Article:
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Monday, 25 April 2016

Coronation Street cast support comedy night for CALM

The cast and crew of Coronation Street will attend a comedy night tonight in memory of their former crew member Mike Curtis.

The comedy night Keep CALM We Are A Man Down will raise funds for the charity CALM which aims to prevent male suicide.

The event takes place tonight at the Comedy Store on Deansgate. Comedian Ted Robbins, who played Mary's boyfriend Brendan Finch in Corrie, will be among the comedians who will be taking to the stage from 8pm.


Last year a number of actors from Corrie ran the Manchester 10k on Sunday in aid of the charity - a free confidential helpline and webchat service – after Mike, a beloved member of the crew, who worked on the ITV soap for 10 years. He was just 32.

Coronation Street director Matt Hilton told the Manchester Evening News: “After this shock the crew begin to support a charity called CALM which helps to prevent male suicide, which is in fact the biggest killer of men under 45. So last year we put our heads together and 30 of us ran the Manchester 10k in aid of CALM and managed to raise a fair chunk of money and awareness. We have also had Alan Halsall, Andy Whyment and Sam Aston dedicate their charity golf day to CALM, which they are doing again this year. So far we have raised over £25,000 for the charity. This year we wanted to do something different.”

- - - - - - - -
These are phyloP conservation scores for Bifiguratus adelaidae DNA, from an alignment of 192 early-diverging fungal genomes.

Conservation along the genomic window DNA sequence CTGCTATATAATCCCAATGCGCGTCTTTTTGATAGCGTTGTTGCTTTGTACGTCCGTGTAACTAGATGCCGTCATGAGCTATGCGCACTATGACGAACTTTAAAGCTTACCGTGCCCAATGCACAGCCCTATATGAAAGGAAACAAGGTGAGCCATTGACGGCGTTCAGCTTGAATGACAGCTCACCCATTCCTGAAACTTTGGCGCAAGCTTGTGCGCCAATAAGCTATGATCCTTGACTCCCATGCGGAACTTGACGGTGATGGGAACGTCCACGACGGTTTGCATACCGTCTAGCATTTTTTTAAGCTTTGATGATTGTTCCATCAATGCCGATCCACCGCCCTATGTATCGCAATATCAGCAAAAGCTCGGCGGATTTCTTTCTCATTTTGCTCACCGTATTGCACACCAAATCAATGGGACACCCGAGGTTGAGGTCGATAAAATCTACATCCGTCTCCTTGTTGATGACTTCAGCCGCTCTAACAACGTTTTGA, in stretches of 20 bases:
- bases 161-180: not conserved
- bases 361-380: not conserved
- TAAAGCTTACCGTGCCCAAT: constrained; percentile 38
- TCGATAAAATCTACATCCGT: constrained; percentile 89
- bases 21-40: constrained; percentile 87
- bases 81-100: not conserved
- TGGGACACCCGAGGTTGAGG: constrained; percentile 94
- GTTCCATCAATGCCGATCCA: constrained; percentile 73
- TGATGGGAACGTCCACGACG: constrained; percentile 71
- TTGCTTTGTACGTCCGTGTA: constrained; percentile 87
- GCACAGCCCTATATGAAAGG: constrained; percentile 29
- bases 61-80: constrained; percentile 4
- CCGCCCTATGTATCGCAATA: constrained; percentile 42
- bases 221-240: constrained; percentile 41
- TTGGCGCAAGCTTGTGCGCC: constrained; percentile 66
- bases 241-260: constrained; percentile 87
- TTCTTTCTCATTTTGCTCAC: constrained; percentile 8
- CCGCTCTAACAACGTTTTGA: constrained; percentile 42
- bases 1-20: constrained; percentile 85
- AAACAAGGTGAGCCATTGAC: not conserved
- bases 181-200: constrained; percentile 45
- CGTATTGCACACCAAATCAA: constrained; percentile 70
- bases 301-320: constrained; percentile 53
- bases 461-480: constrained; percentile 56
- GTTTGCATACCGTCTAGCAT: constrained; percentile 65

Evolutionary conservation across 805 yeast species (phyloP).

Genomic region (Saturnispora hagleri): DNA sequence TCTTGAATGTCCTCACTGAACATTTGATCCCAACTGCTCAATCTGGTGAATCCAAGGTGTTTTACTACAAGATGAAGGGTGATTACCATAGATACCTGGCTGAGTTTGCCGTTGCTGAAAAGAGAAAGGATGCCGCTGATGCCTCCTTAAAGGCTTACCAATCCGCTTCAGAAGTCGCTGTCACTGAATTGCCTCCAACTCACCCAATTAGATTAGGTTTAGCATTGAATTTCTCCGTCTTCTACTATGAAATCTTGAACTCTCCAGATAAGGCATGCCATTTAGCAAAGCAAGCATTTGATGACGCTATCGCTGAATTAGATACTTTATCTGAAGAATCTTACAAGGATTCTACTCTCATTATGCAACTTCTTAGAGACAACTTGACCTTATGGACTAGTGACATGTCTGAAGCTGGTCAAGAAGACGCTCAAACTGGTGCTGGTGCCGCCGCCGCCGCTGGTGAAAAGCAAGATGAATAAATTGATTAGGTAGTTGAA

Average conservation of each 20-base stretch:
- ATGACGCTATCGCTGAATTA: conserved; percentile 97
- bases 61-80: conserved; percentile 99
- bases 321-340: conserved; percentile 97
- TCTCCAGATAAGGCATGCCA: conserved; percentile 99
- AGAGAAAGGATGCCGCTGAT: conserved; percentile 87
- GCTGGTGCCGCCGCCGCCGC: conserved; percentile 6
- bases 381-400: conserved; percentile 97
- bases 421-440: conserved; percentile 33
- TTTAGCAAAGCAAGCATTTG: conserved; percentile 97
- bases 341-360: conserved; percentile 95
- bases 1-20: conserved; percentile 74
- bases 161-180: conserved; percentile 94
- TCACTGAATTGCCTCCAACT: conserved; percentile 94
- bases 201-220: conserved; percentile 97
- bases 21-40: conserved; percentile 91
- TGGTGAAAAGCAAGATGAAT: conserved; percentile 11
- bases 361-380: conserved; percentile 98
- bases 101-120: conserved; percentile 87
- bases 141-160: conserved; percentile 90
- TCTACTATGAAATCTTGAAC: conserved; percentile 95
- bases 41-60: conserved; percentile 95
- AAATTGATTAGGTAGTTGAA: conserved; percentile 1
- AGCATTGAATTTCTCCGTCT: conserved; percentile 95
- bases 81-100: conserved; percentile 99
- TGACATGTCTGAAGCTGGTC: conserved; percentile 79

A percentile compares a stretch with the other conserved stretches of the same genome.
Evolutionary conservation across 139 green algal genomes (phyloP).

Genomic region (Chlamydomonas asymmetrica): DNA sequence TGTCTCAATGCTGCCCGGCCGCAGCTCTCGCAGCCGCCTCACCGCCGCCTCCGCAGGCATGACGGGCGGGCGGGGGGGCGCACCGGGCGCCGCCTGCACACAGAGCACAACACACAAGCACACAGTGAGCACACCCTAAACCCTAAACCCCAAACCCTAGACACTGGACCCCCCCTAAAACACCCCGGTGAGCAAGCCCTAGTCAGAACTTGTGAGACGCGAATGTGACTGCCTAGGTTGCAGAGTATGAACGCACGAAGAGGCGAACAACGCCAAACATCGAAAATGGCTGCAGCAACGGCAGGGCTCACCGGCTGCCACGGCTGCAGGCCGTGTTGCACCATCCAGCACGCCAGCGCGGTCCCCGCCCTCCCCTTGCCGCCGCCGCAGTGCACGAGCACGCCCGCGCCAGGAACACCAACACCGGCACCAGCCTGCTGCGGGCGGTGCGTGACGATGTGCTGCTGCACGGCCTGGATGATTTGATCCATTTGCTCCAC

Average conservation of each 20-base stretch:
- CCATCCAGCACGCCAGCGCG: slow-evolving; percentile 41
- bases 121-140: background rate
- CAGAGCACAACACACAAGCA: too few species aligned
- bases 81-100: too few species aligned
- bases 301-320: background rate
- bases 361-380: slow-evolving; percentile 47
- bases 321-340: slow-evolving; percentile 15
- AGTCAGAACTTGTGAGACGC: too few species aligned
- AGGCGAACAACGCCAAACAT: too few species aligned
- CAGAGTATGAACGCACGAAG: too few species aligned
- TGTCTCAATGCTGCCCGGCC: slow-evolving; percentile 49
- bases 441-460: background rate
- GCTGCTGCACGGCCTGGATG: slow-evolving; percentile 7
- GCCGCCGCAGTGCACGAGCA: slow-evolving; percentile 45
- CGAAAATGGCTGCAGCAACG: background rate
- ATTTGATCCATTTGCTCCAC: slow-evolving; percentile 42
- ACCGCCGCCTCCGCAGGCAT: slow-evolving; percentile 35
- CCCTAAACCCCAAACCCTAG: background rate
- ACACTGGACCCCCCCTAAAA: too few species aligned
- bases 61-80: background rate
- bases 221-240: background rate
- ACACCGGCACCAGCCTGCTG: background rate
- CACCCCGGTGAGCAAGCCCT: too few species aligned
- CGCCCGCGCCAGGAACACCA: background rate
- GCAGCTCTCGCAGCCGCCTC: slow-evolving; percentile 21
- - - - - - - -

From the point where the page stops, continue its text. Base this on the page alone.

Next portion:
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1 comment:

maggie muggins said...

Good work, Corrie crew!

@ C in Canada - What with widespread cuts to health and social services and increasing job losses, there has been a very marked rise in percentages of male suicide in the UK in recent years. Women too, but mostly men. By shining a light on the issue, the hope is to get a push for funding for more mental health services as well as awareness in families and communities who can watch for signs of depression that could lead to suicide attempts. An internet search for male suicide UK leads to a variety of recent articles on this devastating issue.

I lost a male family member to suicide over 20 years ago and it is still a societal problem in Canada as well. The word suicide is still stigmatized and health providers are realising the importance of helping men to be more open about their feelings, rather than follow the old ways of 'being a man' by not talking about feelings like sadness, despair and helplessness.

So, it's really about education and services in as many venues as possible. If we had an epidemic of a virus, we would see the need because its effects are visible. This is the same, we just need to look in a different way. Sorry for my long post. I know with clarity the need for attention on this.

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